"Sempere, old man," proclaimed Barcel= when he saw my father come in. "Hail the prodigal son. To what do we owe the honor?"
"You owe the honor to my son, Daniel, Don Gustavo. He's just made a discovery."
"Well, then, pray come and sit down with us, for we must celebrate this ephemeral event," he announced.
"Ephemeral?" I whispered to my father.
"Barcel= can express himself only in frilly words," my father whispered back. "Don't say anything, or he'll get carried away."
The lesser members of the coterie made room for us in their circle, and Barcel=, who enjoyed flaunting his generosity in public, insisted on treating us.
"How old is the lad?" inquired Barcel=, inspecting me out of the corner of his eye.
"Almost eleven," I announced.
Barcel= flashed a sly smile.
"In other words, ten. Don't add on any years, you rascal. Life will see to that without your help."
A few of his chums grumbled in assent. Barcel= signaled to a waiter of such remarkable decrepitude that he looked as if he should be declared a national landmark.
"A cognac for my friend Sempere, from the good bottle, and a cinnamon milk shake for the young one-he's a growing boy. Ah, and bring us some bits of ham, but spare us the delicacies you brought us earlier, eh? If we fancy rubber, we'll call for Pirelli tires."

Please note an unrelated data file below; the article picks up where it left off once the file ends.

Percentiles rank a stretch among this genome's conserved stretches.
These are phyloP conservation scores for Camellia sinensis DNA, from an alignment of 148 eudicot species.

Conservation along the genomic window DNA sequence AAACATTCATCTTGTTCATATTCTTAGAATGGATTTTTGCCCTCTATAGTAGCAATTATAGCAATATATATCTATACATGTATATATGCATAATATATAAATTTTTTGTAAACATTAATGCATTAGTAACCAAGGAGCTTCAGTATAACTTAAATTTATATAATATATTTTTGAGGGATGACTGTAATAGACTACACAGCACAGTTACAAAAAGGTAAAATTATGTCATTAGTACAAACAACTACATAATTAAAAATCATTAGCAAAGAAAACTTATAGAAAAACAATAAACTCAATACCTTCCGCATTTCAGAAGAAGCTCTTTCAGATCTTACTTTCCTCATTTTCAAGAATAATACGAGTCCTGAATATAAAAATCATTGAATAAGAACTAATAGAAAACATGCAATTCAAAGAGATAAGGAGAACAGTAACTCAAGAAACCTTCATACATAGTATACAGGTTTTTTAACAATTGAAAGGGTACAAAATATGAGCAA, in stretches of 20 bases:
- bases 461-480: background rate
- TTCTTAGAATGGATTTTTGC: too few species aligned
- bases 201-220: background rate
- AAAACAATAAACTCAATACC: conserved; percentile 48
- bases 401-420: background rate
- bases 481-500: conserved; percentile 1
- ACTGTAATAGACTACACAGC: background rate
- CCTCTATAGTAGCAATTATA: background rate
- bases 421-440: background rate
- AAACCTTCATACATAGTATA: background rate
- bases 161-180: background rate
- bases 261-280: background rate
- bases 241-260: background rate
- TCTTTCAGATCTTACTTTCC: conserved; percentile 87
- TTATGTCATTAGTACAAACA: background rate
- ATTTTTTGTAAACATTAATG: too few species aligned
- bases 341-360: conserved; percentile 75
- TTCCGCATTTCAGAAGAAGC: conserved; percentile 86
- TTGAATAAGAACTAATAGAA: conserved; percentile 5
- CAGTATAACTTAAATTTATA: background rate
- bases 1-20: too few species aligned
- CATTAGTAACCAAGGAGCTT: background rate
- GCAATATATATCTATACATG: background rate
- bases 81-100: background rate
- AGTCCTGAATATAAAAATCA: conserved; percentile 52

The waiter nodded and left, dragging his feet.
"I hate to bring up the subject," Barcel= said, "but how can there be jobs? In this country nobody ever retires, not even after they're dead. Just look at El Cid. I tell you, we're a hopeless case."
He sucked on his cold pipe, eyes already scanning the book in my hands. Despite his pretentious fatade and his verbosity, Barcel= could smell good prey the way a wolf scents blood.
"Let me see," he said, feigning disinterest. "What have we here?"
I glanced at my father. He nodded approvingly. Without further ado, I handed Barcel= the book. The bookseller greeted it with expert hands. His pianist's fingers quickly explored its texture, consistency, and condition. He located the page with the publication and printer's notices and studied it with Holmesian flair. The rest watched in silence, as if awaiting a miracle, or permission to breathe again.
"Carax. Interesting," he murmured in an inscrutable tone.
I held out my hand to recover the book. Barcel= arched his eyebrows but gave it back with an icy smile.
"Where did you find it, young man?"
"It's a secret," I answered, knowing that my father would be smiling to himself. Barcel= frowned and looked at my father. "Sempere, my dearest old friend, because it's you and because of the high esteem I hold you in, and in honor of the long and profound friendship that unites us like brothers, let's call it at forty duros, end of story."
"You'll have to discuss that with my son," my father pointed out. "The book is his."